King’s Highlander (Highland Wishes, #4) by Jessi Gage – Review

Tags

, , , , , ,

About King’s Highlander

Danu, goddess of Wolfkind, has fallen for a mortal. Ever since fate thrust her into the body of a mortal woman, potent desires have plagued her. Surely, returning to her true form will cure her of the longing to fall into bed with the handsome King Magnus. Unfortunately, in her current state, she has no power to transform herself. Worse, she has no power to save her people from the wicked demigod intent on subjugating them.

King Magnus has waited fifty years for Seona, the human woman prophesied to become his queen and the mother of his heir. Now that he has her, she wants nothing to do with him. Until a terrible accident steals her memory. Where Seona once hated him, she now flirts with him. Where she once fled his protective custody, she now marvels at every nuance of life within his castle walls.

Magnus has been betrayed too many times to trust easily. Seona’s new behavior is suspect. But try as he might, he cannot deny his growing passion for her. Just when he begins to believe Seona will finally be his in every way, he learns a truth that rocks him to his core and puts his kingdom in peril. To save his people, he must rely on a new, fragile faith that challenges everything he thought he knew, and risk losing a love that transcends mortality.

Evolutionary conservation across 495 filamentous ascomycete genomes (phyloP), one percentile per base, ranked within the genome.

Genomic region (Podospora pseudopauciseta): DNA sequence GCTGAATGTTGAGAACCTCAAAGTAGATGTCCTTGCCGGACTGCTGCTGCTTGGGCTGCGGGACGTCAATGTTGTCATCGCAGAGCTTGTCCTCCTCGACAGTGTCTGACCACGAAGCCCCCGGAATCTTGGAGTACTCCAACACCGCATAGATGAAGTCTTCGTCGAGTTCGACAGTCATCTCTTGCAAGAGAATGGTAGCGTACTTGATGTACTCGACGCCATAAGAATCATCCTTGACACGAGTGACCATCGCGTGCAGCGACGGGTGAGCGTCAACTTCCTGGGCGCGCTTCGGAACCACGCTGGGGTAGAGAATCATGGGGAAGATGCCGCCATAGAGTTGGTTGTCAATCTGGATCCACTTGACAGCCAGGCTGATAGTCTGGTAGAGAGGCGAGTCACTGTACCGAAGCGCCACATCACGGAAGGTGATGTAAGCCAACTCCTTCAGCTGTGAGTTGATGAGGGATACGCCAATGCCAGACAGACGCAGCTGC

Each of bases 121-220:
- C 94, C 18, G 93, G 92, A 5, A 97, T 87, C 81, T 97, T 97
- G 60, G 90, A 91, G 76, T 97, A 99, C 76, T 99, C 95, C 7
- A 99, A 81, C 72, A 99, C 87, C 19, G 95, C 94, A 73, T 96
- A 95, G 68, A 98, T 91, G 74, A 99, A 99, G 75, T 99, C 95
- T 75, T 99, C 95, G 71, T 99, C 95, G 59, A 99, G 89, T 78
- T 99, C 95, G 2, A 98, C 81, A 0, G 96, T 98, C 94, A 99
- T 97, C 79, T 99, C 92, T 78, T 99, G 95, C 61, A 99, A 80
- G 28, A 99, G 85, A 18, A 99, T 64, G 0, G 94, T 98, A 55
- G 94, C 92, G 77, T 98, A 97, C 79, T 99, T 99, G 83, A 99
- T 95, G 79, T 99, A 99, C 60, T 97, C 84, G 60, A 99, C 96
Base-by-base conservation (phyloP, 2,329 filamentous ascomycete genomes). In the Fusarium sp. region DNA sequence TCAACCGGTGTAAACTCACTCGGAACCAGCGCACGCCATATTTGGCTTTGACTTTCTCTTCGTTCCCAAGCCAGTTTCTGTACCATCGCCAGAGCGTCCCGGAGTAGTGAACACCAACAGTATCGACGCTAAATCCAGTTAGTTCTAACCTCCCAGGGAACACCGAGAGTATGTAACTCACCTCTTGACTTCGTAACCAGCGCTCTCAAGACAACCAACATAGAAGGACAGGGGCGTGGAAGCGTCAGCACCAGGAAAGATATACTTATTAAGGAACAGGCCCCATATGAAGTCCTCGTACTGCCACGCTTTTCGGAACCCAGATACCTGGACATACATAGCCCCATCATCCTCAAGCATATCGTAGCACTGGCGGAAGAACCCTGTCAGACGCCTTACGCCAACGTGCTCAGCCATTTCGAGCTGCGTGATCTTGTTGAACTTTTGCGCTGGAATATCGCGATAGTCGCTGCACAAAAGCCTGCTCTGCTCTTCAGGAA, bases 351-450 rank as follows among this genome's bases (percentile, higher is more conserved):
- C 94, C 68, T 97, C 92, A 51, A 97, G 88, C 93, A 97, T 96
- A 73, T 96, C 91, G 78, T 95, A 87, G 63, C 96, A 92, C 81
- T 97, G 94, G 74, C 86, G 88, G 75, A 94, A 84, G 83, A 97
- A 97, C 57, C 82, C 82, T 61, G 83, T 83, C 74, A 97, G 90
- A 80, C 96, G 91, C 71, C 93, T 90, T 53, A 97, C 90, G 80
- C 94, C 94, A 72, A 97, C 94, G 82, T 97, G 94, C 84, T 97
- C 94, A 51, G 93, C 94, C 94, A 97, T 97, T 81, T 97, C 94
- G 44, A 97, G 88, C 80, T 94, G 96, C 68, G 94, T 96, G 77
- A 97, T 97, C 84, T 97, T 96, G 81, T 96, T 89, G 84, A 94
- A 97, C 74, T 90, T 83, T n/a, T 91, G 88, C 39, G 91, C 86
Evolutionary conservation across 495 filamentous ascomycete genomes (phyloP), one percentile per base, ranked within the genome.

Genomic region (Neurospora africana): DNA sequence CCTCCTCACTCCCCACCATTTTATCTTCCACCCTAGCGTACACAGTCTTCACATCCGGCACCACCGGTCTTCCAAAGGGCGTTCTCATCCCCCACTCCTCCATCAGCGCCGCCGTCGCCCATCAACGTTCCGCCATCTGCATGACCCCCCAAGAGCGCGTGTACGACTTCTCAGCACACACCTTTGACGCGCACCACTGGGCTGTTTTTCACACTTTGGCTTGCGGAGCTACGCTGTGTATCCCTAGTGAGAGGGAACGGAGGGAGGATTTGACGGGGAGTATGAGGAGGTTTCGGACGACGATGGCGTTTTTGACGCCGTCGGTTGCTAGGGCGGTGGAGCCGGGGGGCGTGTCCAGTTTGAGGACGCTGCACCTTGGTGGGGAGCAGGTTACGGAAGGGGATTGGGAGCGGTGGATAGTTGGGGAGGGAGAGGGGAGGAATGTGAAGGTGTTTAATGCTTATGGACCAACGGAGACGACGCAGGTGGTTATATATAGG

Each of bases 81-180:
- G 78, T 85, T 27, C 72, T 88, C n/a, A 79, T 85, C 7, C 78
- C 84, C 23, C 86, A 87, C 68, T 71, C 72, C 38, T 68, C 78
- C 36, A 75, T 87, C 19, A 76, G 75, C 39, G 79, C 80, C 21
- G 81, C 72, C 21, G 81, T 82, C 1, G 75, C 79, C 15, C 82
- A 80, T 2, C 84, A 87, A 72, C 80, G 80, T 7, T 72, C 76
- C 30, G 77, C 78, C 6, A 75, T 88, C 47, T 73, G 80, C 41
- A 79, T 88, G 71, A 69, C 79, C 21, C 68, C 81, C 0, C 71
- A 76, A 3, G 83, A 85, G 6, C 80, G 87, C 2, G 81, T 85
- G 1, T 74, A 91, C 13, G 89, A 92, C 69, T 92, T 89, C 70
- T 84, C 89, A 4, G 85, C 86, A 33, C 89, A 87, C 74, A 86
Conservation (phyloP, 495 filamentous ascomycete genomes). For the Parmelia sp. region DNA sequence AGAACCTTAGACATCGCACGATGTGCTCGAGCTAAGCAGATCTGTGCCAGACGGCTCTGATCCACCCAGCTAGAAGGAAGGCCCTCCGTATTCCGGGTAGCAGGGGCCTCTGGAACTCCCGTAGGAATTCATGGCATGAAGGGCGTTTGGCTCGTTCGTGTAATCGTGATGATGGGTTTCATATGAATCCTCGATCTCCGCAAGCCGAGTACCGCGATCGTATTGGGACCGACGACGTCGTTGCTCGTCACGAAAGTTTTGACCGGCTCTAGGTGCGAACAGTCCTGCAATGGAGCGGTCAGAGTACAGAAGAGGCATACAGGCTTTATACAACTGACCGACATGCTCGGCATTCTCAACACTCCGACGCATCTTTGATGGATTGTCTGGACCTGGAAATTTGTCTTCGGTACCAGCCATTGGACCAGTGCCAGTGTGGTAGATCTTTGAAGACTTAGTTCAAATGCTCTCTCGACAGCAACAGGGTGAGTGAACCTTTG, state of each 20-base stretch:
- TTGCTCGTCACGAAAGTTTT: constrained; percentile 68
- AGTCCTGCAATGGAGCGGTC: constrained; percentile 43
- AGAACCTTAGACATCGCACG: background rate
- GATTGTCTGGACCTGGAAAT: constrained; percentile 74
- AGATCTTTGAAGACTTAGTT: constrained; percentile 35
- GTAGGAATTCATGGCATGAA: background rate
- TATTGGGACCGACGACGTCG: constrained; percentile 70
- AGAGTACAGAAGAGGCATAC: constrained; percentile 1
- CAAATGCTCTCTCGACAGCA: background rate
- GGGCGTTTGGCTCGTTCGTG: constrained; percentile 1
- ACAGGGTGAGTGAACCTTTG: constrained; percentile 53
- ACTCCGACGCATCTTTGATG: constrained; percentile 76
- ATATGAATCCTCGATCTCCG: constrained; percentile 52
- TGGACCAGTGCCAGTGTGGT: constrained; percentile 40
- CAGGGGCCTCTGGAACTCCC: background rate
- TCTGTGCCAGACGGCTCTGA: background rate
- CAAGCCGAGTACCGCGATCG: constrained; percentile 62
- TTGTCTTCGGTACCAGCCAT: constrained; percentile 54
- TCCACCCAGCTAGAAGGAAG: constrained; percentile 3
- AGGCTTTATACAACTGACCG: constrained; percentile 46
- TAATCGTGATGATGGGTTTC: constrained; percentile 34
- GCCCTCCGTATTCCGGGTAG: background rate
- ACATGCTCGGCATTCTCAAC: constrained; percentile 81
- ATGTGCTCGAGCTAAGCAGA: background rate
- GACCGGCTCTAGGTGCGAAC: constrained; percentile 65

Warning: Two pairs of “happy ever afters” are on the line in this wild ride of a fantasy romance. It is recommended that readers experience The Wolf and the Highlander (Highland Wishes, Book 2)

Review of King’s Highlander

In 2015, at an online Facebook party, I received the audiobook of The Wolf and the Highlander from author Jessi Gage in exchange for an honest review. I absolutely loved it (review here). That book was #2 in the Highland Wishes series, but the nature of the series makes book 4 more of a sequel to book 2.

I don’t often go directly to authors to ask to review a book, but I made an exception this time.  I had great expectations for King’s Highlander and I was not disappointed one bit. The situation with King Magnus and Seona took such an immediate and compelling turn that I could not put this book down.

Danu, in the body of Seona, is both goddess and mortal. Both aspects of her personality appeal to Magnus but he is in the dark about how Seona changed from hating every fiber of his being to flirting at every opportunity. Magnus is suspicious but also terribly attracted to the new Seona.